Earlier events :: 2013 :: STUDENT Talks

Facilitative effects of a dwarf shrub increases diversity of an alpine rangeland

Presented by
Siddharth Iyengar
Ncbs, Bangalore
Authors
Siddharth Iyengar1, Sumanta Bagchi2, Charudutt Mishra3, Deepak Barua1, Mahesh Sankaran4; 1 Iiser Pune, 2 Ii Sc Bangalore, 3 Ncf, Mysore And 4 Ncbs Bangalore

Aim

Rangelands of the upper Spiti Valley are dominated by a dwarf shrub Caragana versicolor. Many plants grow within its canopy; suggesting that Caragana may facilitate plant growth in this harsh and heavily grazed environment. The importance of this to the rangeland has not been studied. We have estimated the contribution of the Caragana microenvironment to diversity of the plant community, and how this effect varies with altitude and different grazers.

Methods

During June-July 2012, 90 shrubs and paired outside plots of equal area were sampled, across three watersheds differing in altitude and grazing type. All plants growing in the plots were recorded, classified as growing in the centre or edge of the shrub. Paired soil samples were collected from within and outside the shrub. Pairwise comparisons of plot level species richness (SR) and abundance (AB) were used to estimate the effect of the Caragana on the community.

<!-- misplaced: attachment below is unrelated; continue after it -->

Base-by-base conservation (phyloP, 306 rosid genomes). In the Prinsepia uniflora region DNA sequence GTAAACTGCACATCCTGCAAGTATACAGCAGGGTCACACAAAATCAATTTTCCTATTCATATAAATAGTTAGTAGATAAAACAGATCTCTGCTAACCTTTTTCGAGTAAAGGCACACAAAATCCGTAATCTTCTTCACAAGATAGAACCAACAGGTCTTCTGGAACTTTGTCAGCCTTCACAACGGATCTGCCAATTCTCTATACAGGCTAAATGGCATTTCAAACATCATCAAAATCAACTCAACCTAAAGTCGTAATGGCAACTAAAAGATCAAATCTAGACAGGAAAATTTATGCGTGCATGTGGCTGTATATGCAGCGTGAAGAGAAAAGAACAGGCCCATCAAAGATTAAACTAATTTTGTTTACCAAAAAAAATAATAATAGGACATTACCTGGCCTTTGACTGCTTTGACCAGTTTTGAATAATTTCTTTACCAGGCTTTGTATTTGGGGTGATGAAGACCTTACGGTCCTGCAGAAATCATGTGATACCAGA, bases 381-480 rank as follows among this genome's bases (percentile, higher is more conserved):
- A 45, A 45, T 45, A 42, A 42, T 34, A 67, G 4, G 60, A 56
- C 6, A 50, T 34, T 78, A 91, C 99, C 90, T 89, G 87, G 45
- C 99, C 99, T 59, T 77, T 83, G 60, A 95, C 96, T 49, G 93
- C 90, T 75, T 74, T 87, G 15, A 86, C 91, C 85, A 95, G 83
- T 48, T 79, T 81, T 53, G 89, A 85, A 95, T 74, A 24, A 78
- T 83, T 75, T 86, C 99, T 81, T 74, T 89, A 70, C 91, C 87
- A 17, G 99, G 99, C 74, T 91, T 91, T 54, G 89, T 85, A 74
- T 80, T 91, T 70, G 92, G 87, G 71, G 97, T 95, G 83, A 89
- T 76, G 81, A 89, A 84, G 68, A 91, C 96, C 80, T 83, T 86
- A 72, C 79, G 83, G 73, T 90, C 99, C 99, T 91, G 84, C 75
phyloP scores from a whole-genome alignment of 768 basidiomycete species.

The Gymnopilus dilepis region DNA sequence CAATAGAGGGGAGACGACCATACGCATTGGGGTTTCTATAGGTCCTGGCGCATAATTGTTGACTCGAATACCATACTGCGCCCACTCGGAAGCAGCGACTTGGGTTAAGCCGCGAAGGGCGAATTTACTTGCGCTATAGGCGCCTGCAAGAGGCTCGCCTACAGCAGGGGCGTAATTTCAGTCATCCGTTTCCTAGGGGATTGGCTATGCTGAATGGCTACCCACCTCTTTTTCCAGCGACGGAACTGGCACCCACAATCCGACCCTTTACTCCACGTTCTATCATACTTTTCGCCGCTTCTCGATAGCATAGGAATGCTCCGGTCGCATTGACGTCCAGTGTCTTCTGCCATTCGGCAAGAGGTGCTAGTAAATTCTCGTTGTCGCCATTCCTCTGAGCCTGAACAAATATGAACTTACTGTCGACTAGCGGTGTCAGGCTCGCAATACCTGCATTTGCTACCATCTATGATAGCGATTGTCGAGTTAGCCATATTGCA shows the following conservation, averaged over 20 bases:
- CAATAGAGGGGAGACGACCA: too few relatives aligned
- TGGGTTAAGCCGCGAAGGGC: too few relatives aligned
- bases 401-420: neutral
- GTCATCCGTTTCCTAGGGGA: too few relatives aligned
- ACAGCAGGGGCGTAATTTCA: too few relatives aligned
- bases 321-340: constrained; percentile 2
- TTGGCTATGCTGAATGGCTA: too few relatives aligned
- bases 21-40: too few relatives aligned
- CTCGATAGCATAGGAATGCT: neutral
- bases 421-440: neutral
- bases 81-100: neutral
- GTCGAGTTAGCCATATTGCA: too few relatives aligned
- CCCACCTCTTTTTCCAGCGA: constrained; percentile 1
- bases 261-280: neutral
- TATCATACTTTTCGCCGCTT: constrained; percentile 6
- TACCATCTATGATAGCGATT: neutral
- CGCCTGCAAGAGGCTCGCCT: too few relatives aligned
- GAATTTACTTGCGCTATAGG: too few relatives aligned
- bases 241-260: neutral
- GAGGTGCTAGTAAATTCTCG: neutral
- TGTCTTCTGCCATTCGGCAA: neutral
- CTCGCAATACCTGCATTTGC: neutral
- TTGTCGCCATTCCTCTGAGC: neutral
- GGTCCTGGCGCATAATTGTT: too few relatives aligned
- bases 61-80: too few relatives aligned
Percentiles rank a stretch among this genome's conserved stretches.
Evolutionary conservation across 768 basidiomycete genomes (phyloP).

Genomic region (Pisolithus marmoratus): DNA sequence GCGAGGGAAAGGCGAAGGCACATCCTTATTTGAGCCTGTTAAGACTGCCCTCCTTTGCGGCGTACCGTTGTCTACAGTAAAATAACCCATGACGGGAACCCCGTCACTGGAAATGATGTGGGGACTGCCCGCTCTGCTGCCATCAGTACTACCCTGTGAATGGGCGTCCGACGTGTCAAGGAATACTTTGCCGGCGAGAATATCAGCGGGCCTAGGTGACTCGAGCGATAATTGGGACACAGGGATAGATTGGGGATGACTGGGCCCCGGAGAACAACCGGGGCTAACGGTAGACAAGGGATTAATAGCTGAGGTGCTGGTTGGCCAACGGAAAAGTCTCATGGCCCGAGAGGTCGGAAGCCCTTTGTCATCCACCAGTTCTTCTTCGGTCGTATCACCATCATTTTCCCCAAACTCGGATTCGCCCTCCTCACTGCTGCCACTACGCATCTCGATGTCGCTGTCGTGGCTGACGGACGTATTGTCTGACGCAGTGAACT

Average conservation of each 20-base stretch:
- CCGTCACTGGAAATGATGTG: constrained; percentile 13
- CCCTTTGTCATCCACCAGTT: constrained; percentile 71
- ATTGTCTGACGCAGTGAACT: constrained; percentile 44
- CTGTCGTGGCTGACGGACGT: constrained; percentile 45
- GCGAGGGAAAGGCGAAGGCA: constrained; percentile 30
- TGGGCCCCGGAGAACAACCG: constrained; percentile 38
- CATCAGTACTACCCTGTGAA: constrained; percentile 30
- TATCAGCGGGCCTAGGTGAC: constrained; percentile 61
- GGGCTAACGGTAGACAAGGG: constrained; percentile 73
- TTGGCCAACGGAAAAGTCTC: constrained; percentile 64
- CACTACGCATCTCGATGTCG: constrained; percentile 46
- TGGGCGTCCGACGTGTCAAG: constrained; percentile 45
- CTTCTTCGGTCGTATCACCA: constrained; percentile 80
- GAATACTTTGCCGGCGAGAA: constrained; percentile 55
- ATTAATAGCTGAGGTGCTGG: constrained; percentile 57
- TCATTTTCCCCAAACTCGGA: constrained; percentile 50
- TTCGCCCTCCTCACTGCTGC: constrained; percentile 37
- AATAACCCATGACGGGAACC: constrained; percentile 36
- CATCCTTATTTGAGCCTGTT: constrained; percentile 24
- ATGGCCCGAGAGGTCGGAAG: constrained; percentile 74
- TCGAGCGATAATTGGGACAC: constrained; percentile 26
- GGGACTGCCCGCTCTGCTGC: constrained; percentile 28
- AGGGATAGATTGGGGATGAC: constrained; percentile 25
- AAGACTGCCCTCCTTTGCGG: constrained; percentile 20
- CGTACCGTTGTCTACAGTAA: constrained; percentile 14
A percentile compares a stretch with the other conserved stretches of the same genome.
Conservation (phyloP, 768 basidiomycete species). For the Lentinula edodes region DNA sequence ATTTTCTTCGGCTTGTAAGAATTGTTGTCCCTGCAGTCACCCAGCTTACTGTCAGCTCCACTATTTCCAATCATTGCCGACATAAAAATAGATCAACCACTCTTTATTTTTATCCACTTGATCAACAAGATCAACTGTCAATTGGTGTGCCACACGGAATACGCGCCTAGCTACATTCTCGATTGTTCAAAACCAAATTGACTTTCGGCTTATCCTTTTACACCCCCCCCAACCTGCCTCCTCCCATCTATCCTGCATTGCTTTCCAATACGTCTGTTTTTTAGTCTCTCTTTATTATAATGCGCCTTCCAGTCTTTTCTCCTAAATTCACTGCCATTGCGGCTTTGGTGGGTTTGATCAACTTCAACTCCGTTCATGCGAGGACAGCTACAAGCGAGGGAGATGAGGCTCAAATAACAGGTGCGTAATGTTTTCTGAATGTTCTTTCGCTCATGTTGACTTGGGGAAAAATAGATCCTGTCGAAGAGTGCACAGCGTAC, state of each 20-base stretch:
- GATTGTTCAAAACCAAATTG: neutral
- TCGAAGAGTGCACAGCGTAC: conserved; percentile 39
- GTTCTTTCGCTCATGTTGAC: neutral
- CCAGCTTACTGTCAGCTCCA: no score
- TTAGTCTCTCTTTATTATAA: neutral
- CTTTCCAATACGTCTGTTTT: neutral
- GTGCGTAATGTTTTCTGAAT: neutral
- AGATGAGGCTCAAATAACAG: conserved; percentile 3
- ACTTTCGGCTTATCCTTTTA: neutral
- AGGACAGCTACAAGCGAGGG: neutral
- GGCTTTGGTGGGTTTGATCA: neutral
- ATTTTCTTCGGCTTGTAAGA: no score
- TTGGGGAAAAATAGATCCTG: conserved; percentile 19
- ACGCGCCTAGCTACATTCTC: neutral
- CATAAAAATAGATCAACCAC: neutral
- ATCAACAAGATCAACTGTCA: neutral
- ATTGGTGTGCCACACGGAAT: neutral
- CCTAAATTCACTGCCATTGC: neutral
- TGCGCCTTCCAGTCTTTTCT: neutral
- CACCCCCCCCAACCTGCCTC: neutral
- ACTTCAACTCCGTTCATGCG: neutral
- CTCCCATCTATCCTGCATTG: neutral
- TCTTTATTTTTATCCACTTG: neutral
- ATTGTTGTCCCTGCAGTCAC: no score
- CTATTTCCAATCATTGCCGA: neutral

Results

The community within Caragana had 27% greater SR than that outside. Forbs and grasses, which are important forage, had 30% greater SR and 95% greater AB within the canopy. The canopy edge harboured greater SR and AB than the larger centre, and similar SR to outside plots the size of the whole plant. Soil organic matter was higher under Caragana. With increase in altitude, SR decline is lower within the canopy centre than outside. These support our hypothesis of facilitation.

Conservation

This study shows that Caragana significantly modifies the plant community of this sparse rangeland, enhancing biodiversity of the entire landscape. It may provide a better microenvironment for germination and growth, and provide refuge from herbivory. Caragana grows very slowly, but is harvested by villagers for use in roofing. Further studies can reach a better understanding of mechanisms causing these patterns and the implications of its removal.